A closer look at the role of BDNF as a causal link in the physical activity cognition relationship: a dose-response study

UNCG Author/Contributor (non-UNCG co-authors, if there are any, appear on document)
Aaron T. Piepmeier (Creator)
The University of North Carolina at Greensboro (UNCG )
Web Site: http://library.uncg.edu/
Jennifer Etnier

Abstract: There is strong evidence in support of a beneficial relationship between acute physical activity (PA) and cognitive performance. However, the biological mechanisms through which this relationship operates are currently unknown. Although findings from both rodent and human research suggest brain-derived neurotrophic factor (BDNF), a protein vital to the form and function of the brain, as a potential mechanism, results from studies exploring the acute PA-BDNF-cognitive performance relationship have been mixed. The focus of the present study was to elucidate this relationship by assessing cognitive performance (i.e., memory) and acute PA-induced changes in BDNF concentrations. An experimental design utilizing a randomized control trial was used to allow for inferences of causality within the acute PA-BDNF-cognitive performance relationship. Results showed that acute light intensity PA significantly improved memory performance compared to acute vigorous intensity PA or a control (non-PA) condition. Additionally, acute PA was shown to have a non-significant effect on BDNF concentrations. Findings from this research do not support BDNF as a biological mechanism for the acute PA-cognitive performance relationship.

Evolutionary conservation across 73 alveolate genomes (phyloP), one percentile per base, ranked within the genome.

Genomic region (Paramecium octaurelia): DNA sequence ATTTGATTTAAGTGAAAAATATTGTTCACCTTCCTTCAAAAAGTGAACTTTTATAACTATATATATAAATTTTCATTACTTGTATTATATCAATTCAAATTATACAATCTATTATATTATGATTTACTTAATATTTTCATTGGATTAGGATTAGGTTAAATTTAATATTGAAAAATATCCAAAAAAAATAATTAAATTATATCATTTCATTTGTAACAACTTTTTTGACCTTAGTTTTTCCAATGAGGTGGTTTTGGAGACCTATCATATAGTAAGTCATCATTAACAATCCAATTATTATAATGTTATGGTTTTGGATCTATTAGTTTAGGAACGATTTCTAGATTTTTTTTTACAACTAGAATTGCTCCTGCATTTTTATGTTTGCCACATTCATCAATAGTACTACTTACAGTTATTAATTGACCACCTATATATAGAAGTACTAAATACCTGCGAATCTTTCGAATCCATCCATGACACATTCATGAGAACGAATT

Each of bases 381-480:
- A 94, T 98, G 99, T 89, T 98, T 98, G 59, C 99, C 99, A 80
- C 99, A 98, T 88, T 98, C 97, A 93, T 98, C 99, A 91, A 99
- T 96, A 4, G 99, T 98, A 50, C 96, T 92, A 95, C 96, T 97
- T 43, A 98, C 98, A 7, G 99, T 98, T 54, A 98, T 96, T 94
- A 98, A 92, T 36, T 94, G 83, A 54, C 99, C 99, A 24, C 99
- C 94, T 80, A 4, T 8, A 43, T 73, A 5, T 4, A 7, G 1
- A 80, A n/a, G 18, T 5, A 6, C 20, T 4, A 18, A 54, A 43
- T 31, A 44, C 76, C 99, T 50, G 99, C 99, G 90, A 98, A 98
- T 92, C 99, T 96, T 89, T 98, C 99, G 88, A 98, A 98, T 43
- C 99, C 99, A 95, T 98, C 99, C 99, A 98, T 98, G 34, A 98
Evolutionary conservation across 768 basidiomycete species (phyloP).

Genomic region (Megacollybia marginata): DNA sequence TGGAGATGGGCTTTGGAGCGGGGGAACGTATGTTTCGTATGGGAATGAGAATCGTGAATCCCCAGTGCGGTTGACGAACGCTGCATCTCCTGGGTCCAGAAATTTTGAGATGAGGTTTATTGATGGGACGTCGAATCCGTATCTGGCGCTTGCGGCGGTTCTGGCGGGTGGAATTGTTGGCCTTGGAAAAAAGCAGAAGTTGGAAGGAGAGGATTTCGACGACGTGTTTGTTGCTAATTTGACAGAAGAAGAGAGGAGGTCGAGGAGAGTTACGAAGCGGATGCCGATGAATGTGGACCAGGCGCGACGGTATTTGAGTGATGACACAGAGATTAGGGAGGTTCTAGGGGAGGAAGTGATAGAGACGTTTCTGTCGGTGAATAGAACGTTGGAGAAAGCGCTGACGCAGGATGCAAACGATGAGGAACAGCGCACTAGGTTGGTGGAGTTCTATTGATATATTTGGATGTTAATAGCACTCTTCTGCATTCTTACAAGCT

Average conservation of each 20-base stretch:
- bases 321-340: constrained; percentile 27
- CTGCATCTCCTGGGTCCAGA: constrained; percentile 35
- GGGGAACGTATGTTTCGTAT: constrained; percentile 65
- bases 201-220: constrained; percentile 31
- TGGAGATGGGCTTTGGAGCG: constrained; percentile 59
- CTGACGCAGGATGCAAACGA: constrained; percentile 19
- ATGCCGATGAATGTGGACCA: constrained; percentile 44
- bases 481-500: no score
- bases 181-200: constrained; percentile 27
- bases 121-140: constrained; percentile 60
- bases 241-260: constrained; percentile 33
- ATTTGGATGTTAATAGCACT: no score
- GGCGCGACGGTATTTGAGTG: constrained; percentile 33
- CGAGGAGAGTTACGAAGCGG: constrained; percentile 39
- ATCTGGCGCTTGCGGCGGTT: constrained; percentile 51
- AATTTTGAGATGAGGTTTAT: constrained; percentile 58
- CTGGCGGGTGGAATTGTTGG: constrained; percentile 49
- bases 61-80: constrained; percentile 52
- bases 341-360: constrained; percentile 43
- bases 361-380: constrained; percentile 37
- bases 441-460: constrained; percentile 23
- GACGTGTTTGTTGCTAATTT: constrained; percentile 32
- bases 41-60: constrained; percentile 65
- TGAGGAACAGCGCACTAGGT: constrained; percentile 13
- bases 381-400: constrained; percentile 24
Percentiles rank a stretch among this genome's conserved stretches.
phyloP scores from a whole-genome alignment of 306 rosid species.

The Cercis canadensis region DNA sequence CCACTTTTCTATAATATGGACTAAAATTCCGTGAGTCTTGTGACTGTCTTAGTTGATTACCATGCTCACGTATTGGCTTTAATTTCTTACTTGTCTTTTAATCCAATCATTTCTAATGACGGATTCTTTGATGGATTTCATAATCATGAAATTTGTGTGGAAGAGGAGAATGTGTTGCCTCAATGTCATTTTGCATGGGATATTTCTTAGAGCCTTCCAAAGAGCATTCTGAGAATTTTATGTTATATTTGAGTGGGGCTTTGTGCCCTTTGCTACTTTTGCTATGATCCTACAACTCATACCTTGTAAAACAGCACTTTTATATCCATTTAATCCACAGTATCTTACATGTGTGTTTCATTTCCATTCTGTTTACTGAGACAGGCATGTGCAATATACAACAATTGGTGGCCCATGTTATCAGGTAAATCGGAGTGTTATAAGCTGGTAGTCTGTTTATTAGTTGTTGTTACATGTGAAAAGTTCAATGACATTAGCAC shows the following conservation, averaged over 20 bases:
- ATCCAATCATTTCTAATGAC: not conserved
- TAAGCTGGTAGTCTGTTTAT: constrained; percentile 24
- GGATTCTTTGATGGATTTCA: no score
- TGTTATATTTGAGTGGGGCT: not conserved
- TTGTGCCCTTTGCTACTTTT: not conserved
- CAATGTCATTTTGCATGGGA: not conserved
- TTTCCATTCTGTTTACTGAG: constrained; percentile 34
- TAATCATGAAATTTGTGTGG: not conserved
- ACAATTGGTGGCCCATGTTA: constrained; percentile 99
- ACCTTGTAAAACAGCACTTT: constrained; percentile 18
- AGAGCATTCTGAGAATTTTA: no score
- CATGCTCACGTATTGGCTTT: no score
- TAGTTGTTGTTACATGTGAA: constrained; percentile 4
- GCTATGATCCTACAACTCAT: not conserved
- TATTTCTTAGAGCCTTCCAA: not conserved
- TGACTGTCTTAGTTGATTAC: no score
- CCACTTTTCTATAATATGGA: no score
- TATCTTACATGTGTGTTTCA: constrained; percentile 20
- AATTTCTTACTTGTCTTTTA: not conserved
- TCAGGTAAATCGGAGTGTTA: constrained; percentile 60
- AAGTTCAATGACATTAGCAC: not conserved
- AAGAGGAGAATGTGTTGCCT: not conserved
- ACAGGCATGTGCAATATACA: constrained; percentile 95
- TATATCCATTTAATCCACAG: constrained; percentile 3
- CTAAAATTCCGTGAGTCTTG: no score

Additional Information

Language: English
Date: 2015
Isoform, mBDNF, Mechanism, Memory, proBDNF
Exercise $x Psychological aspects
Cognition $x Effect of exercise on

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